Wick Coastguard Rescues. 


George Robb - "The Stacks Of Death."


As reported in  the Scottish Daily Express newspaper Tuesday 6th December 1959

Station Officer Eric Campbell

"Safety Was Only 50 Yards Off."

Only one seaman escaped from the gale-ravaged Aberdeen trawler George Robb early yesterday morning - and he died from exposure under the Duncansby Head cliffs near John O'Groats as rescue teams searched for the wreck.

He was found at first light - wearing only shirt and life jacket - crouched against the death-dealing hurricane among the shingle near high water mark. Behind him, his 11 shipmates perished in the trawler, not 50 yards from the shore and safety.

A tiny cove, cut deep into the 200ft cliff, was the only shelter from the storm that ripped the bottom from the 29-year-old boat as it sailed for Faroe fishing grounds. The man dark-haired and aged about 30 - was within yards of the cleft in the high sea wall.

He was found by two John O'Groats men making an early morning search for survivors as the slackening gale screamed and tore at their clothes. Said 26 year-old John Malcolm Green, a fitter at Dounreay atomic station: "We are almost certain the man was alive when he reached the shore in the darkness. He did not look as if he had been washed up. He must have died as he crouched down in the slack water trying to ward off the wind."

Said Mr. Green's companion, 36 year-old contractor Alexander Sinclair: "As we searched, the tide was rising towards us. Several times we had to clamber on to rock ledges to escape being swept away. We carried the man under the lee of the cliffs and covered him. Then coastguards and civilians hoisted him by stretcher to the cliff top."

An official of the trawler's owners is travelling to Wick today by train to identify the man - and any others the raging sea may cast up. The 177ft. - long 217 ton trawler - registered No. A 406 - lies shattered and torn on her port side in a little bay beside the 200ft. high Stacks of Duncansby.

They are cone-shaped pillars of stone a few yards off-shore and a landmark to seamen to the entrance to the stormy Pentland Firth and the Atlantic. The boiling water ripped the green boat apart during the night. Her bow section is split. Her back broken.

As the rising tide, whipped to a creamy-white colour by the south-easterly gale, broke over the boat, only her foremast and wheelhouse could be seen at times. A useless lifejacket bobbed near her funnel. On the high water mark under the cliffs lay shattered lifeboat timbers and fishing boxes.

The George Robb between The Stacks - The Scottish Daily Express.
DUNCANSBY HEAD: Two jagged pinnacles - the dreadful Stacks of Duncansby - rear 200ft. above the boiling waves.  And in their shadow lies the broken hulk of the trawler George Robb.  Still the vicious wind slashes in at 60 m.p.h. - and on the right, a freshwater stream running down the cliff is whipped back 500 yards by the strength of the gale.  Not a drop of water reaches the shore....this was how it was when 12 men died.

(Picture is reproduced from the original Scottish Daily Express newspaper - with kind permission.)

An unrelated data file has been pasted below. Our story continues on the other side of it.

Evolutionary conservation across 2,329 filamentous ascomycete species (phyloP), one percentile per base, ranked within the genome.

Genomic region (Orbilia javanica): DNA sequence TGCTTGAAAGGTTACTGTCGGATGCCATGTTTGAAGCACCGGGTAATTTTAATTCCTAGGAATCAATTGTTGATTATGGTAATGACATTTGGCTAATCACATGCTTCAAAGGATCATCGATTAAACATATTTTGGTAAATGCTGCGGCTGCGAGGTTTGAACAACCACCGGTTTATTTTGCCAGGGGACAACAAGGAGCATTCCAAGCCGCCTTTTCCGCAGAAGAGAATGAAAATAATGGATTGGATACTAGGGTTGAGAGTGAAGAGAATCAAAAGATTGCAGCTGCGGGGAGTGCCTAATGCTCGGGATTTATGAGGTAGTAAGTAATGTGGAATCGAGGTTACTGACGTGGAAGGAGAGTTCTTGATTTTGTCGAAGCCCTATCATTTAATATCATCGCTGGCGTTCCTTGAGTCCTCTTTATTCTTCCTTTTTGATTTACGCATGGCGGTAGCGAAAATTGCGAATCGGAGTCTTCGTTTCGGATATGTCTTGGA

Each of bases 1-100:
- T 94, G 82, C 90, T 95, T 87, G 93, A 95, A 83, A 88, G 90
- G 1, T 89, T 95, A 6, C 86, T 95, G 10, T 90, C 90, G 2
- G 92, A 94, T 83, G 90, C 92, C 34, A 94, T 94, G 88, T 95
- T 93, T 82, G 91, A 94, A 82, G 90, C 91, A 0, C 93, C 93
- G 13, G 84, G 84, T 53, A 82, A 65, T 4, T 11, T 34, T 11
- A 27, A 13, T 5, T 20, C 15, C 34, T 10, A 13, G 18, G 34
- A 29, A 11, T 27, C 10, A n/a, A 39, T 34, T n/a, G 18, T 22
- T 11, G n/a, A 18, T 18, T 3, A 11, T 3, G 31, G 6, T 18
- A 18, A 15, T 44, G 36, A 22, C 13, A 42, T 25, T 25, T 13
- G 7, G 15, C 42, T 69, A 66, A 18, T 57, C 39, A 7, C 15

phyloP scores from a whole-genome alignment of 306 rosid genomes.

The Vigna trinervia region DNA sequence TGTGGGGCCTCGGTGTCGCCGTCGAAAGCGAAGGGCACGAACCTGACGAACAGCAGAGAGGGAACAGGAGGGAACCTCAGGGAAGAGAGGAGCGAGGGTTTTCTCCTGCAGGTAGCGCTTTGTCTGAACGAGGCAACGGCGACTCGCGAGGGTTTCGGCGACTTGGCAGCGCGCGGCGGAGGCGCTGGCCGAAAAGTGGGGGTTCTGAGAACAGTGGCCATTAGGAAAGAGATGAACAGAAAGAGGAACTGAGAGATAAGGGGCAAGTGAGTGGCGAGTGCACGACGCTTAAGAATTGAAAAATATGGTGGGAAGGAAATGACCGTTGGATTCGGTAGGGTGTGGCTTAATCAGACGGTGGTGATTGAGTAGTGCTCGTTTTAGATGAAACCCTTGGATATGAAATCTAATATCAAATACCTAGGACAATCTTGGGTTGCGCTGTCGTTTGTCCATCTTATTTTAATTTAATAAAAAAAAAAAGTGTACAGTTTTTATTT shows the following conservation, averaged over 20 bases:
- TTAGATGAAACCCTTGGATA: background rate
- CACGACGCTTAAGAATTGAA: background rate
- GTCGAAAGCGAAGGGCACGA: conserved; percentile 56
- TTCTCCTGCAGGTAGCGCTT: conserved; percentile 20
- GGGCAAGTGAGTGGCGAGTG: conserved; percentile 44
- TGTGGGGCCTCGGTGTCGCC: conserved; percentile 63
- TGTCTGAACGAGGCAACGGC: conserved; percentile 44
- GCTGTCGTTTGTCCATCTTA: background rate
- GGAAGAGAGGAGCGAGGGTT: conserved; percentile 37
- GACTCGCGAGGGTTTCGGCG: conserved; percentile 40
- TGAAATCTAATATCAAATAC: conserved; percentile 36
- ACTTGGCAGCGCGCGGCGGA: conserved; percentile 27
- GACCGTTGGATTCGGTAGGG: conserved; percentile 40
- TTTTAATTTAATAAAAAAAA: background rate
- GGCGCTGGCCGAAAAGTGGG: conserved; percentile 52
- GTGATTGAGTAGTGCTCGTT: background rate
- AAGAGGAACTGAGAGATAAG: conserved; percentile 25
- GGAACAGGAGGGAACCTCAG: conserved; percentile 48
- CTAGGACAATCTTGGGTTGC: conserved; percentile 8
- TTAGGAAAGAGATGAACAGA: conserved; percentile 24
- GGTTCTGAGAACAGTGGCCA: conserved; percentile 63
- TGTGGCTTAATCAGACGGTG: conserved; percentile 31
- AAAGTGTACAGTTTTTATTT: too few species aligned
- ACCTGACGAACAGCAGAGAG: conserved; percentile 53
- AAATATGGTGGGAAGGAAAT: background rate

(Click on picture to enlarge.)

The George Robb radioed her one and only SOS at 10 minutes to midnight on Sunday night. Said skipper Marshall Ryles: " Ashore on south side of Duncansby Head. Taking water fast. Require immediate assistance."

That was the last heard of the trawler. But more than an hour later, four cliff top watchers heard her crew sound the siren.

Crofter John Green of The Shore, John O'Groat's, his two daughters and son-in-law, farmer William Ham, made a torchlight search after hearing the radioed S.O.S.

Said 56 year-old Mr. Green last night (Monday 7th December): "We were searching near Queeniecliff Bay and were turning back towards the lighthouse when we heard the siren. We can only suppose that the men still on the ship saw our torch and signalled their position. We ran to the lighthouse to let the coastguards know we had found her."

Mr. green, a former fisherman, added; "I am sure some of the crew were still alive after we summoned help. I saw what looked like flashes inside the wheelhouse after we returned to the Bay. Then the ship heeled over and we saw nothing more in the darkness."

The George Robb claimed a 13th victim just after she was found under the cliffs. Station officer Eric Campbell, 53 year-old (this is wrong - he was 50 years old), coastguard in charge of Wick's shore rescue crew, collapsed and died as he hurried carrying rocket lines to the cliff top.

Mr. Campbell, an Englishman, only 18 months stationed at Wick, had raced to the spot after receiving the trawler's position. His squad of 30 men joined by life-savers from Scarfskerry, near the Queen Mother's Castle of Mey, carried heavy rescue gear almost a mile across treacherous bogland to the cliff. When Mr. Campbell collapsed, he was put on one of the rescue stretchers and carried in the lashing spray and biting wind to the lighthouse.



Further stories of the George Robb can be read 
(with picture's) as reported by:

Additional Reports:

the "Press & Journal" newspaper

The George Robb Skipper

the "John O'Groat Journal" newspaper

What Went Wrong?

the "Daily Record"  newspaper

Damage To Wick Harbour.

the "Bulletin & Scots Pictorial" newspaper

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